"Carry grain for your houses." The governor then is touched with some feeling for their famishing households. The brothers, though honoring their aged father as the patriarch of their race, had now their separate establishments. Twelve households had to be supplied with bread. The journey to Egypt was not to be undertaken more than once a year if possible, as the distance from Hebron was upwards of two hundred miles. Hence, the ten brothers had with them all their available beasts of burden, with the needful retinue of servants. We need not be surprised that these are not especially enumerated, as it is the manner of Scripture to leave the secondary matters to the intelligence and experience of the reader, unless, as in the case of Abraham's three hundred and eighteen trained servants, they happen to be of essential moment in the process of events. "Your youngest brother." Joseph longs to see his full brother alive, whom he left at home a child of four summers. "Verily guilty are we concerning our brother."

Their affliction is beginning to bear the fruit of repentance. "Because we saw the distress of his soul when he besought us, and we would not hear." How vividly is the scene of Joseph's sale here brought before us. It now appears that he besought them to spare him, and they would not hear! "This distress." Retribution has come at last. "His blood is required." Reuben justly upbraids them with their hardness of heart. Their brother's blood is required; for murder was intended, and when he was sold his death was pretended. "The interpreter was betwixt them." The dragoman was employed in holding conversation with them. But Joseph heard the spontaneous expressions of remorse, coming unprompted from their lips. The fountain of affection is deeply stirred. He cannot repress the rising tear. He has to retire for a time to recover his composure. He now takes, not Reuben, who was not to blame, but Simon, the next oldest, and binds him before them: a speaking act. He then gives orders to supply them with corn (grain), deposit their money in their sacks without their knowledge, and furnish them with provision for the way. Joseph feels, perhaps, that he cannot take money from his father. He will pay for the corn out of his own funds. But he cannot openly return the money to his brothers without more explanation than he wishes at present to give.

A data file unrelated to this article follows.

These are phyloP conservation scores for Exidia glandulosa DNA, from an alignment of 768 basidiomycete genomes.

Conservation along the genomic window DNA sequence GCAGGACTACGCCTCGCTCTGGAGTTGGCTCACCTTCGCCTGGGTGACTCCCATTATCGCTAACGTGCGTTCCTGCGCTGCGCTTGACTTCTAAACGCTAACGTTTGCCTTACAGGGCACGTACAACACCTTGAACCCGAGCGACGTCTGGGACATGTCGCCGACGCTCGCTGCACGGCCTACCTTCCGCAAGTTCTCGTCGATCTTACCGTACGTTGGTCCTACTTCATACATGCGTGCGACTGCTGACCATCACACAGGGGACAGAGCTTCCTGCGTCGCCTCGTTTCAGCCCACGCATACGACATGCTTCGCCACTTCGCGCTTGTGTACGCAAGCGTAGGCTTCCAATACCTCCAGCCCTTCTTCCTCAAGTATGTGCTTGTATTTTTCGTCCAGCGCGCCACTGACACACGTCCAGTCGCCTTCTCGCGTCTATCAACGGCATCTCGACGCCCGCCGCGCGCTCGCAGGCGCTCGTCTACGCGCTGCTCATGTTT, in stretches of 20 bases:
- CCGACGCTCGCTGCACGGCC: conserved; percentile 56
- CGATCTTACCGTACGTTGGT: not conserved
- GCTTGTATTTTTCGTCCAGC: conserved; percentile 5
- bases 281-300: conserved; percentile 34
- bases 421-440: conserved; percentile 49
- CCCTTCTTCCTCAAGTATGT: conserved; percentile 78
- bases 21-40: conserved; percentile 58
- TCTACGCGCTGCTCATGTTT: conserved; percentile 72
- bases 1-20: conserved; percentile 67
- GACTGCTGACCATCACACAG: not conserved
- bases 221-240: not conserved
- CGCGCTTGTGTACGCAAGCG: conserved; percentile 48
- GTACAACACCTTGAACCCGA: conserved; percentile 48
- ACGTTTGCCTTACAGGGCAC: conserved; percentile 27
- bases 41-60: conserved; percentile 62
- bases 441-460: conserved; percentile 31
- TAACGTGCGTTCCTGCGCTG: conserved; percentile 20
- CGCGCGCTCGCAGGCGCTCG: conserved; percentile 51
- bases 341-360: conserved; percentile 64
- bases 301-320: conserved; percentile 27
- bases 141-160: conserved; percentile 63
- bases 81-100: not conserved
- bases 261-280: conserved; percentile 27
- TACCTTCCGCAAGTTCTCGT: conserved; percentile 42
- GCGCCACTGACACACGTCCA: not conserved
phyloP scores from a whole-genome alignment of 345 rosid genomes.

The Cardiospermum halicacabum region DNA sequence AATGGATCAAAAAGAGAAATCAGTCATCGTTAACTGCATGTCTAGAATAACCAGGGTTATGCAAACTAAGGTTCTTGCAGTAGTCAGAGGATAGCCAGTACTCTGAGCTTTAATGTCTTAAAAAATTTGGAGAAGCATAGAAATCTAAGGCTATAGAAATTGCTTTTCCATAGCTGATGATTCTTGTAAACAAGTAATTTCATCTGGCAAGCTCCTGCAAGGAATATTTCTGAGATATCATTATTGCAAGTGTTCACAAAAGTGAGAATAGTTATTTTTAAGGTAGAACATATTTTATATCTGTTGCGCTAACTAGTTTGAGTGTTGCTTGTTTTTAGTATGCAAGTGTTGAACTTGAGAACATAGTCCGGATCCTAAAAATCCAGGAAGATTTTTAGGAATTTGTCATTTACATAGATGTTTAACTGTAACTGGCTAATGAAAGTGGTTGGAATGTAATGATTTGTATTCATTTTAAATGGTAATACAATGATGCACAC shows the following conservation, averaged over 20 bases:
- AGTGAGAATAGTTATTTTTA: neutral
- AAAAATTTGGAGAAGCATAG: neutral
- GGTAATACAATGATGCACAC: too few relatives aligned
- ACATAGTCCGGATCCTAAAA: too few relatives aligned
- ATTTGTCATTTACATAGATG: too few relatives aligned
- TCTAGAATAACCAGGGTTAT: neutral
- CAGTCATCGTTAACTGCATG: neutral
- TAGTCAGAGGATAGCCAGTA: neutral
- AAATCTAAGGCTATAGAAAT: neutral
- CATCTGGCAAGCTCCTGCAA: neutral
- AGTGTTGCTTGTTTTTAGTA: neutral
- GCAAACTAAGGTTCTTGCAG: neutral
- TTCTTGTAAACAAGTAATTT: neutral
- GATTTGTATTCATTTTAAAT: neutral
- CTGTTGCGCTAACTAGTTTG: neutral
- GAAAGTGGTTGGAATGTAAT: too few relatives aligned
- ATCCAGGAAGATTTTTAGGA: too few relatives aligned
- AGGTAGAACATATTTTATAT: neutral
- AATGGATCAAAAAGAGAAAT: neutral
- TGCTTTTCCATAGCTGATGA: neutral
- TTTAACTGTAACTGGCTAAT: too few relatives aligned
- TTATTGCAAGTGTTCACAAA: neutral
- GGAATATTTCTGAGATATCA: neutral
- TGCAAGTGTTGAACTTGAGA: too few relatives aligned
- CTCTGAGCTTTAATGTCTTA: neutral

17-24. put them … into ward three days—Their confinement had been designed to bring them to salutary reflection. And this object was attained, for they looked upon the retributive justice of God as now pursuing them in that foreign land. The drift of their conversation is one of the most striking instances on record of the power of conscience [Ge 42:21, 22]. This is the just punishment of that great wickedness, which though we could cover from men, yet we now see and feel was known to God, who is now reckoning with us for it. Thus Divine vengeance overtakes them, and conscience tortures them for a sin committed above twenty years before, and their affliction brings them to repentance.

When he besought us: compare Genesis 49:23. Yet this passage is not mentioned in that history, Genesis 37:1-36. Learn hence, that the silence of the Scripture is no good argument that such or such a thing was not said or done, except in some special cases.

Therefore is this distress come upon us; he is inexorable to us, as we were to him.

And they said one to another,.... Before they went out of the prison, at least while in the presence of Joseph: